I have to admit I was on the fence about this post. On one hand, I’m not a fan of drawing more attention to things I don’t believe deserve the attention. On the other hand, I want to include an actual stance from the perspective of a woman who has gone through the pitfalls of the modeling industry and through the struggles of an eating disorder for 11 years. I stumbled on this video while reading The Great Fitness Experiment, where Charlotte promptly warned her readers of her non-responsibility for rage induced aneurysms due to watching the video. Once again, I hesitated for a bit before pressing the play button. I guess that’s the definition of successful marketing, the engagement of an audience through controversy.
If I didn’t read about the video’s message of trying to ‘diffuse’ the controversial obsession over thigh gaps, I would’ve been convinced that this video was made by a pro-eating disorder community. It really romanticizes the thigh gap with its soft lighting and slow motion focus on the pelvic area. Well, there’s really not much else there..just the back/front views of upper thighs. It’s a shame because they cast some very beautiful models (Gigi Hadid, Chanel Iman, Alyssa Miller, and Elsa Hosk).
Now there’s nothing inherently wrong with the thigh gap. It’s really a force of nature whether you have one or not. And no, not a force of diet/exercise type of nature- if you don’t have it, going to extremes to get it will be the opposite of force of nature. Social media be damned though- thigh gaps have been popping up all over the place on Tumblr, Instagram, Pinterest and Facebook as the next level of beauty over the past several years. I have no idea why it became a ‘thing’. It’s such a thing now that individual cosmetic procedures are popping up all over the map offering inner thigh slimming surgeries! From a personal point of view, it became a ‘thing’ for me about 11 years ago when I noticed that the other models have it. In short, I was convinced it would make me look like a more professional model. Plus, there has always been talk about long, toned legs, and legs obviously don’t stop at the knee. Long and toned refers to everything. And surprise, surprise, this video is all about using long, toned, mother nature gifted models to feature the, what is it now? ‘Magic Gap’? Please, let’s never utter that phrase again.
11 years ago there wasn’t as much regulation on forums and on social media site for phrases such as ‘thinspiration’ ‘proana’ and the like. The incessant use of thigh gap pictures coupled with those phrases sparked a fire of pro-eating disorder communities. Fasting became the norm, and everyone’s goal was to get to a magic number that would produce the gap. I became one of those girls. I got the thigh gap after several months of ‘strict determination’, aka, deathly low calorie consumption, I won’t list it here because it needs no mention. I don’t think I need to tell you that I’m not built for thigh gaps. I’m naturally thin and fairly fit now, but my thighs still touch (hello my dear unique pelvic shape!). Yet, I had a thigh gap then, at a double digit weight, standing at 5’8″ (I don’t know my weight now since I threw out my scales and refuse to let the number rule me anymore). Yes, I was close to death. No, I didn’t realize it. Yes, I had my precious thigh gap.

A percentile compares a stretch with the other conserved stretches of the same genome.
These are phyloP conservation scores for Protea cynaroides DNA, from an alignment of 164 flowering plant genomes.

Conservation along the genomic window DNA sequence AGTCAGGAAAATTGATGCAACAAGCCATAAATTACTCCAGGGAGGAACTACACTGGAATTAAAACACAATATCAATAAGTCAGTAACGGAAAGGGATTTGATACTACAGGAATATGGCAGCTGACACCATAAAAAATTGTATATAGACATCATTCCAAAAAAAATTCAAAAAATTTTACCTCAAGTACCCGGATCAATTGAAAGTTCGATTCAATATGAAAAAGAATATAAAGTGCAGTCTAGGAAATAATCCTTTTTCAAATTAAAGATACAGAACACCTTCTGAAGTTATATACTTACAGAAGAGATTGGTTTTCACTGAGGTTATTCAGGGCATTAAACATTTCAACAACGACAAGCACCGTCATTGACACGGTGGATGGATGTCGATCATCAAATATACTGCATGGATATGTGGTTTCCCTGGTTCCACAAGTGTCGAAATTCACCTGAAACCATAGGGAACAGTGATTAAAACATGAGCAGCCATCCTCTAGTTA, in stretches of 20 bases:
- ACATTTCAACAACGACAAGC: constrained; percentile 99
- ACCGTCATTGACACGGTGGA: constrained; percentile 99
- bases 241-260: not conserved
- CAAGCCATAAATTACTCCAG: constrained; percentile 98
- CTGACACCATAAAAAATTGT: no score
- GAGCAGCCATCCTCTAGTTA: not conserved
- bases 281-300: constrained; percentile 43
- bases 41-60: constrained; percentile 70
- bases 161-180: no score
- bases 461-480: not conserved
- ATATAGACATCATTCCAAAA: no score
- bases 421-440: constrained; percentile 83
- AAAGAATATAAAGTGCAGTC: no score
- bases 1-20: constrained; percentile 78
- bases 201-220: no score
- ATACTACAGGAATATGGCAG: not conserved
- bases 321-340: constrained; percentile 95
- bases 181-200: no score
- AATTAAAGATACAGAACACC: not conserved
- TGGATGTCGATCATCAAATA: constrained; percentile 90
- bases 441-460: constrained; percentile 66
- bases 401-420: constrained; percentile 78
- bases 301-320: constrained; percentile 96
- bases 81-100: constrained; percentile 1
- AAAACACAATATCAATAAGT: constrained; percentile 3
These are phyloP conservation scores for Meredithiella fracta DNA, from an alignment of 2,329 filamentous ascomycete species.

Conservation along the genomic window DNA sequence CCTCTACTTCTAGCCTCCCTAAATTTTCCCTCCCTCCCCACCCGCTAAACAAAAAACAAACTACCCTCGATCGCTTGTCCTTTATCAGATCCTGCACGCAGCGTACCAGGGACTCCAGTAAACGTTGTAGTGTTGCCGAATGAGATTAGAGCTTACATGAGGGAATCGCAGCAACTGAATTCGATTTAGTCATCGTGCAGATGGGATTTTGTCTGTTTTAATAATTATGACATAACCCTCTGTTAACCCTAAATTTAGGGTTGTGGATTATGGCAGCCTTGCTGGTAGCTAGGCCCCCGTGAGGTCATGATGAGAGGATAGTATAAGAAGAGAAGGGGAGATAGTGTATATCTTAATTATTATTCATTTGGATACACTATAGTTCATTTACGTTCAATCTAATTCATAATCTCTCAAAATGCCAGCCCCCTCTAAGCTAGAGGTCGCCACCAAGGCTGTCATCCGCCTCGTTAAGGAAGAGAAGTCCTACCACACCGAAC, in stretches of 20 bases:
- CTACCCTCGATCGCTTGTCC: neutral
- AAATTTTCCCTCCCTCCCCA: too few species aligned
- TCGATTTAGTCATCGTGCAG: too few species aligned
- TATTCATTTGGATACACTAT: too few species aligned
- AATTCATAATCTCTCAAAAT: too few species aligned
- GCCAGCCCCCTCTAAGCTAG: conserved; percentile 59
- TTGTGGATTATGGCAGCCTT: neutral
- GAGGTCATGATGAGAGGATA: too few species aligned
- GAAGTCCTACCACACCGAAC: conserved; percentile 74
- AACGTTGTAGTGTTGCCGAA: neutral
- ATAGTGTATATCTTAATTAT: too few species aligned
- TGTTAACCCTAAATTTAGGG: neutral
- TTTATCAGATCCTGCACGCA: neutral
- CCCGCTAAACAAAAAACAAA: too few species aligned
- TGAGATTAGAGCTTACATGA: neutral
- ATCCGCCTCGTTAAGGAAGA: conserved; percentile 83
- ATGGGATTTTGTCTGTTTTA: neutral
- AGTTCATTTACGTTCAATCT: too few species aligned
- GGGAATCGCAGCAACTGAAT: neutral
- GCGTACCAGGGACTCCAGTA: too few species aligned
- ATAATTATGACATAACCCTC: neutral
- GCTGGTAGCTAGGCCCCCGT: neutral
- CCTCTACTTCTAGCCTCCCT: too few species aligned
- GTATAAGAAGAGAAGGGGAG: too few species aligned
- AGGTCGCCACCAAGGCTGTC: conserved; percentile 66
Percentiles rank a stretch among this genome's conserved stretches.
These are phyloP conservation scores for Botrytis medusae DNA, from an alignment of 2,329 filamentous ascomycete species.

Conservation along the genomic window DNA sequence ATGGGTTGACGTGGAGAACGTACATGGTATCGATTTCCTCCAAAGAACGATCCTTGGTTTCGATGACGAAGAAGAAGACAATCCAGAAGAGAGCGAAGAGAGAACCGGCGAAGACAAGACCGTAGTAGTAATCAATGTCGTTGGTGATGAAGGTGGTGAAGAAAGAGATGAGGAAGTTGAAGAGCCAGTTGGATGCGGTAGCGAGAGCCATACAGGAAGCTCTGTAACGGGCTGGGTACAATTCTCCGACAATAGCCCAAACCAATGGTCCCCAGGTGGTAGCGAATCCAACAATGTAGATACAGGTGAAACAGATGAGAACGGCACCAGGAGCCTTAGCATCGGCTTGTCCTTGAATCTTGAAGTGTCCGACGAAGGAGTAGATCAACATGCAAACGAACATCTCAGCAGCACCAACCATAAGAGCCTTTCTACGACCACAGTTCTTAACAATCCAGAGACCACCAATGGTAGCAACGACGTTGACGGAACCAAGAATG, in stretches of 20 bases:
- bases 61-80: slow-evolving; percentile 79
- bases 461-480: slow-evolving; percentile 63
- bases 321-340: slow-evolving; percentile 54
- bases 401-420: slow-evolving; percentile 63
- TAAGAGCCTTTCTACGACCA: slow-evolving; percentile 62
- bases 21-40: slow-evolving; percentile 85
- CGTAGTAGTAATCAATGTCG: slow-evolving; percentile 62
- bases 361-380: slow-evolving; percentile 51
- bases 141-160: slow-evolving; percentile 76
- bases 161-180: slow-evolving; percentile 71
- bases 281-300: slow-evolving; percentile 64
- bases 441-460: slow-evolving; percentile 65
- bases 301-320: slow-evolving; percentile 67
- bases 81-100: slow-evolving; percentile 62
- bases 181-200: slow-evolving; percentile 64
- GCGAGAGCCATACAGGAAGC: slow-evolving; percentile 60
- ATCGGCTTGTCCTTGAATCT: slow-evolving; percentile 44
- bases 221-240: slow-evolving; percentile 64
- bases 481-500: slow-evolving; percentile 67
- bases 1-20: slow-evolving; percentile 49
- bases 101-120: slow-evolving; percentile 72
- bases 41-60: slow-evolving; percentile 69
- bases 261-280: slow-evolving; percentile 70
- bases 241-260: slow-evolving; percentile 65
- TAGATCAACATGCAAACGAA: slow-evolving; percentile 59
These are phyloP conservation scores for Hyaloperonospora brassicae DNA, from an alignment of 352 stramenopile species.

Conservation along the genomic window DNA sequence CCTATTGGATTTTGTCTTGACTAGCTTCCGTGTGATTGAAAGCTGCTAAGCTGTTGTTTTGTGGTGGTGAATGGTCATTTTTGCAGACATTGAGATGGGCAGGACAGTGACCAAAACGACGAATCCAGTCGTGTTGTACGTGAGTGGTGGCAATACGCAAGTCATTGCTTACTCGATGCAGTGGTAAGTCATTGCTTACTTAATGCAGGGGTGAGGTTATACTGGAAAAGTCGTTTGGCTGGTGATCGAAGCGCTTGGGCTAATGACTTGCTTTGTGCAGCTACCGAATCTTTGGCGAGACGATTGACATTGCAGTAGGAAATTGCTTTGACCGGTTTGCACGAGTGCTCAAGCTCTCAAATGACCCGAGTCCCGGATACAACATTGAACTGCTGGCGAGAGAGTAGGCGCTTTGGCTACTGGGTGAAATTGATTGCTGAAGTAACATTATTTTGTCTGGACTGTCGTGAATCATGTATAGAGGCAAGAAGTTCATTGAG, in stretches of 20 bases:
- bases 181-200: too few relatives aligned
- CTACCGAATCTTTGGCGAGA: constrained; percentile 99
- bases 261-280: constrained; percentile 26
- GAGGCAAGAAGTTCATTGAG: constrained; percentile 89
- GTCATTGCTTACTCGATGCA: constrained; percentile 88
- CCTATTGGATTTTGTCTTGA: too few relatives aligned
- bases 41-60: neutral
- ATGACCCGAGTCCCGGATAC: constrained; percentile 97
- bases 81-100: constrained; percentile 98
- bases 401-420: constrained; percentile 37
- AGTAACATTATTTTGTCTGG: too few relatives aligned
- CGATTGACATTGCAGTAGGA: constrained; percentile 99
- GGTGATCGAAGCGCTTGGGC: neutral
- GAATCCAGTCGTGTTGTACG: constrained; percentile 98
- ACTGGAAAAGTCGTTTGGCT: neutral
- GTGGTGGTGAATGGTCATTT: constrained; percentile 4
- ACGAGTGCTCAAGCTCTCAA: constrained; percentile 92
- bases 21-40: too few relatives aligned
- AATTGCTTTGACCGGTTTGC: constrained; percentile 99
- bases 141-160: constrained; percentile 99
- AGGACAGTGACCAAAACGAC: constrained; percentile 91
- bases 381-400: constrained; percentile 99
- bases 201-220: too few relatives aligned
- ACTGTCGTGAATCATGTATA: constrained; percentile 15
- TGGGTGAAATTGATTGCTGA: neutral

It’s no surprise that I had a mini-rage aneurysm per Charlotte’s warning. What I see in the video is simply an extension of the glorification I fully experienced when I was younger. While there a lot of people fly by and don’t get influenced by this portrayal of the body (yay!), there are also a lot that stop, look, and feel a sense of shame. Then, there is a subset that saves that video and uses it as inspiration to ‘work harder’ at getting that supposed ‘beauty’. I understand it’s a simple artistic video, although that’s really questionable in itself. But if a simple artistic video can simply contribute to the death of a few girls (anorexia has the highest mortality rate of any mental illness, more people die from it per year ~150k than from breast cancer ~40k), then it’s not really worth the artistic value. You might as well strike a deal with the devil. Ok, maybe that’s a little harsh, you get the idea though.
Watch it, don’t watch it, that’s all up to you. If you feel this is something that might influence your own diet and behavior, skip it. If you can remain neutral toward your own body (who cares how you feel about the video, it’s YOU that counts) then by all means, the choice is yours. Models are models for a reason. And just because the models featured here have a different pelvic structure, it doesn’t mean that all models do. And it doesn’t mean that you have to! If you do, you might be an ectomorph. I’m a mesomorph. Simple as that. Healthy food choices and exercise are there to assist your body shape, not change it. Be proud of your body, you only have it for a limited time, take care of it! Same goes for body shaming. I’m a pretty boyish, straight figure. I absolutely love curvy bodies! But, there is no way I’d want to ‘enhance’ my body to get shapelier. In the same vein, I wouldn’t want someone who’s curvier to resort to ridiculous tactics to lose her curves. Encourage your fellow body patrons to be their best beautiful selves. Don’t criticize other’s bodies. They’re just doing what they’re naturally meant to do, housing a personality that shines!